The Yorkshire Terrier dog is a healthy and hardy breed but prone to certain health issues such as:
Yorkshire Terrier dogs are predisposed to this hip and joint problem. When the dog has this disease, lack of blood supply in the head of the femur bone causes bone deterioration.
It causes the hip joint to weaken and slowly become deformed. Fortunately, this disease can be cured through surgery, which requires the removal of the weakened hip joint.
Some Yorkshire Terrier dogs inherit collapsed trachea from their parents. Their trachea walls become abnormally narrow and weak. The disease is also associated with Cushing's syndrome, which causes excessive production of the steroid hormone.
It is not advised to use traditional dog lead on a Yorkie as it can aggravate the disease. Cough suppressants and bronchodilators can ease the coughing.
The Yorkshire Terrier dog breed can develop this health condition because of trauma or genetics. The condition is also known as slipping kneecaps and it is a common problem found in toy breeds.
A Yorkshire Terrier dog with luxating patella will be prescribed anti-inflammatory medications to reduce the swelling of the joints. Bed rest will be recommended to avoid putting more strain on the affected area. Severe cases of luxating patella may require surgery.
Progressive Retinal Atrophy (PRA)
PRA is composed of various genetic ocular diseases that cause the degeneration of the retina. Yorkshire Terrier dogs with PRA will experience a gradual loss of vision. Cataracts may form in the eyes, becoming opaque, which can lead to permanent blindness.
Although PRA isn't painful, it has no cure. For dog owners that own Yorkies afflicted with the disease, the best thing that you can do is to make your home safe and comfortable for your dog. Avoid rearranging furniture to keep your small dog from bumping into them.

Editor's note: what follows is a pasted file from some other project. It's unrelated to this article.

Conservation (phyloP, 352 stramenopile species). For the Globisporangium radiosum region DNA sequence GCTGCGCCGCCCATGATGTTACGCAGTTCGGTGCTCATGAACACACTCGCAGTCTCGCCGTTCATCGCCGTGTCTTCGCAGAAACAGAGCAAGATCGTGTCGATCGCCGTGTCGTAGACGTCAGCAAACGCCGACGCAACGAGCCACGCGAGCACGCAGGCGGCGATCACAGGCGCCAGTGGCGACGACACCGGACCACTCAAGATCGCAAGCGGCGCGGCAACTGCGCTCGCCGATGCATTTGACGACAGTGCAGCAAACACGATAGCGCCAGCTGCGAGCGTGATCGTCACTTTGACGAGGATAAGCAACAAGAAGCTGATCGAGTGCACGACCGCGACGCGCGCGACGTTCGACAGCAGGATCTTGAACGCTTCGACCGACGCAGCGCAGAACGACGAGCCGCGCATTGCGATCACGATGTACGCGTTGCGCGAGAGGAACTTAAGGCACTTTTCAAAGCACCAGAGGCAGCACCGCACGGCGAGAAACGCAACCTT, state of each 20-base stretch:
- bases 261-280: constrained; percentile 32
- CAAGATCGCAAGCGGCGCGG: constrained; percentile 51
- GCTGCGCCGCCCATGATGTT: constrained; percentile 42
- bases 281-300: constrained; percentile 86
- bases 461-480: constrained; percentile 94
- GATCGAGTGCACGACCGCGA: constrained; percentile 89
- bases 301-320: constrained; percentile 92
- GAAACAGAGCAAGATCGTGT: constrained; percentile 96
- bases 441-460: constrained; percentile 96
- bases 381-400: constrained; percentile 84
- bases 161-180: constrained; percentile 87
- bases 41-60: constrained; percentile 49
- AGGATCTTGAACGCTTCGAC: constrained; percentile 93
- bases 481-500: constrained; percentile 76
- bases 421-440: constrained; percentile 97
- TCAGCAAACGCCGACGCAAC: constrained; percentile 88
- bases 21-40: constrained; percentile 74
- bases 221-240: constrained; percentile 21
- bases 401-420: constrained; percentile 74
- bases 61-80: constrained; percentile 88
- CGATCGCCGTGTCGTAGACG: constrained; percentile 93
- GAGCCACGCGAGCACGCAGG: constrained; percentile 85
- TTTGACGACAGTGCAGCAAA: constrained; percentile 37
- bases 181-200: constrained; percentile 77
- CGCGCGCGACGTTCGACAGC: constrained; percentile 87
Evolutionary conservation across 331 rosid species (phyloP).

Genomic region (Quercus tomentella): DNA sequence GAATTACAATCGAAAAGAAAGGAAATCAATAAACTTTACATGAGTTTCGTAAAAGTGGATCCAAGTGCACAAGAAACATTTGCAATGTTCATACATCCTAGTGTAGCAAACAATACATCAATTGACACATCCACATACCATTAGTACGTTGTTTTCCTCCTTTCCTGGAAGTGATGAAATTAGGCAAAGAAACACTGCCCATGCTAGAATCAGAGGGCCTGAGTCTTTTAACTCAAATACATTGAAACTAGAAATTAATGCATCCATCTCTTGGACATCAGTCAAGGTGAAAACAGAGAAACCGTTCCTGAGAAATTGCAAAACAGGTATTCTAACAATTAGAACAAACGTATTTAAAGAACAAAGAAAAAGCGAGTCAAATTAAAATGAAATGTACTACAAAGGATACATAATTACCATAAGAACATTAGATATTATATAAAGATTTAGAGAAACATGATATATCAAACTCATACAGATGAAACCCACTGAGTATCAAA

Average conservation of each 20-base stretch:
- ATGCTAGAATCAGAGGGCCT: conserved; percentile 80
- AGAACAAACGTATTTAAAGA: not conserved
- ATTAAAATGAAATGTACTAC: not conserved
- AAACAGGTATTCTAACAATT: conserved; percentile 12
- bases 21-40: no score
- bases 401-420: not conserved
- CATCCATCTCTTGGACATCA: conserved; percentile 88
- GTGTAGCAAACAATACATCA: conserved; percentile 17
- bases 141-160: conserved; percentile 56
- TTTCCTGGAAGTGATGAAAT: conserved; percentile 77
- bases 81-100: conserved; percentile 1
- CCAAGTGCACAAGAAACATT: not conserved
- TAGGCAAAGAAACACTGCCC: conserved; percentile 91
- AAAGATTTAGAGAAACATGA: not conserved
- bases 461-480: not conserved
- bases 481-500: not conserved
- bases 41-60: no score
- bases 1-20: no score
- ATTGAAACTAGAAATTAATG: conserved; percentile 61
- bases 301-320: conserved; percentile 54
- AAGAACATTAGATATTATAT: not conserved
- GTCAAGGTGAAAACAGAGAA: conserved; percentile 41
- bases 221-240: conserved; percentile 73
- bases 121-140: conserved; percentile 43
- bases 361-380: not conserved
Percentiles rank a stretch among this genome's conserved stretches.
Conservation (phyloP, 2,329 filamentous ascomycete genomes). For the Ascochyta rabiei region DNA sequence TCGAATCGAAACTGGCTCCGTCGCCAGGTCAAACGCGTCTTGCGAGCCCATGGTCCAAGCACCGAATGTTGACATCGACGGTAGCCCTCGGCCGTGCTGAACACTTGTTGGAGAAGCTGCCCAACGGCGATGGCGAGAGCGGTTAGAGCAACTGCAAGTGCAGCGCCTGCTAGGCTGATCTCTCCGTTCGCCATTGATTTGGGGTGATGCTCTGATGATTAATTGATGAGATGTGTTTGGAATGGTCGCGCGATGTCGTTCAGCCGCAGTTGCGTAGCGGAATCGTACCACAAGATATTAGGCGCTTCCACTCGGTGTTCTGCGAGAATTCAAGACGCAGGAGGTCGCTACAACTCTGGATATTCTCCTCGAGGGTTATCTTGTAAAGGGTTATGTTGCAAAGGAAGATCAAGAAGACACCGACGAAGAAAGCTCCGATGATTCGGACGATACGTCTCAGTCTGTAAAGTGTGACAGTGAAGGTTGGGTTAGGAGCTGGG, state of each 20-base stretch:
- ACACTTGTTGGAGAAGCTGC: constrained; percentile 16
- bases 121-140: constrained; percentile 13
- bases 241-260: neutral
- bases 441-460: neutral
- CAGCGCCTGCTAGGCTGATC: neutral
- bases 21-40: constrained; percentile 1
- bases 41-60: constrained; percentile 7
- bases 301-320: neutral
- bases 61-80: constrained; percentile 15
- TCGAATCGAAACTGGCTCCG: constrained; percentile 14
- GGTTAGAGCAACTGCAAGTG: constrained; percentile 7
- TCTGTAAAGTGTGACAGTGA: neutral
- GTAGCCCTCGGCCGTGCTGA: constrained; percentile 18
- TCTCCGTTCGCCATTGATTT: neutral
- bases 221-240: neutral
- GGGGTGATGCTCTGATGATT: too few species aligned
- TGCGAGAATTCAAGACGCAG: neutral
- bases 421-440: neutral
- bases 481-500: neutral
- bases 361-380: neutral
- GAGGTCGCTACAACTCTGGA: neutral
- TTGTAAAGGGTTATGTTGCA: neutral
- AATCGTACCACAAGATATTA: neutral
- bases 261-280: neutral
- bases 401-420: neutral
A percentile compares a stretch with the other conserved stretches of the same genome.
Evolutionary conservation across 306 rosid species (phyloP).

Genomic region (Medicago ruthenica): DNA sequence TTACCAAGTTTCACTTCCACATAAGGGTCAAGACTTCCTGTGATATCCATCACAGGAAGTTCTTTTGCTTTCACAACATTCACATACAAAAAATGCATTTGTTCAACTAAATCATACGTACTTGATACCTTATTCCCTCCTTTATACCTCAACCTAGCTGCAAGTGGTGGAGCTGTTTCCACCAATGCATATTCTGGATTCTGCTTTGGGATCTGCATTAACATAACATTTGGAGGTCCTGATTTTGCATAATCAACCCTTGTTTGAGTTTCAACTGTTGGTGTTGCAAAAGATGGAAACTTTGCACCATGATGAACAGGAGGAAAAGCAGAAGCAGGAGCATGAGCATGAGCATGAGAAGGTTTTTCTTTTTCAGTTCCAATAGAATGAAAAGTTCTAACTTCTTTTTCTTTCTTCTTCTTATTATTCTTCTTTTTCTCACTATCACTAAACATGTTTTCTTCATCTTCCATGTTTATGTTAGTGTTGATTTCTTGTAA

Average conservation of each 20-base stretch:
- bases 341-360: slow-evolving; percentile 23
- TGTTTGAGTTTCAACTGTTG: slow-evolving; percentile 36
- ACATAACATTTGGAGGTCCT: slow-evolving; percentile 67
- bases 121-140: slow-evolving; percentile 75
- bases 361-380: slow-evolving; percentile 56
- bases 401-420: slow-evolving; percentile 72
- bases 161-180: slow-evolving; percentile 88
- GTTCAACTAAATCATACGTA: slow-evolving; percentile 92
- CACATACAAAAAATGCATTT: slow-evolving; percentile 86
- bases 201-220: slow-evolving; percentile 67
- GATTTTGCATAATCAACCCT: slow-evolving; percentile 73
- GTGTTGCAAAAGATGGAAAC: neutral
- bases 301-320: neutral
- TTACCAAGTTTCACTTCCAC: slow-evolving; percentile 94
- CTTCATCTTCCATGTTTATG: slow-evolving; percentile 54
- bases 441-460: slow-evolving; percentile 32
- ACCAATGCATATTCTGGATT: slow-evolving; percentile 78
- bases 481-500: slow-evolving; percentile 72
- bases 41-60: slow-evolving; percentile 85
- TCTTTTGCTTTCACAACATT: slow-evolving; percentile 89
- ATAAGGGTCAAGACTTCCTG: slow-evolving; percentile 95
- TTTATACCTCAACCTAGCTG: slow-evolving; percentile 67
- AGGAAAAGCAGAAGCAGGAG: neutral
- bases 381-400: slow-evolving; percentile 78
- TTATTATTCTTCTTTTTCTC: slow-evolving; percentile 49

The Yorkshire Terrier dog breed is prone to hereditary diseases. To avoid acquiring a sickly dog, buy a puppy from a reputable breeder who has health-checked dogs.
Health tests or screening are very useful in pinpointing dogs that are not fit for breeding, as they are likely to pass on genetic diseases. Recommended testing for the Yorkshire Terrier includes knee, eye, hip, and thyroid evaluation.
Your Yorkshire Terrier also needs adequate amounts of exercise and mental stimulation. Because he is small and is quite active indoors, he pretty much uses up his energy. He only requires minimal exercise like daily walks or playing fetch for a few minutes.
Mentally stimulating activities also keep this small dog happy and prevent him from amusing himself in destructive ways.
Teething Yorkshire Terrier puppies have a strong urge to chew on anything. Providing them with puppy-safe teething toys will keep them from chewing on the sofa and carpets. Plain ice helps relieve the itching and discomfort on their gums.
Safe-proofing is essential not only to prevent your Yorkshire Terrier puppy from damaging your home but also to keep him safe. Here are a few things that you can do:
- Place medications in areas away from your Yorkshire Terrier puppy’s reach.
- Avoid leaving small items such as jewellery, coins, and paper clips around as these can choke your puppy.
- Keep electrical cords out of reach, and use cord concealers on wires that cannot be moved.
The Yorkshire Terrier dog breed should not be allowed to go off-lead. His small size makes him an easy target for large dogs with high prey drive. This small dog also has a strong urge to chase moving objects. Without a lead, he may run off after a car or another dog.
How long do Yorkshire Terriers live?
Yorkshire Terriers are generally healthy and can live around 13–16 years. If properly cared for, they can live longer with their families.
Thus, always make your home a stress-free environment for your Yorkie dog. Serve him healthy and balanced meals, provide him with sufficient bonding time, and be up-to-date with his routine vet check-ups.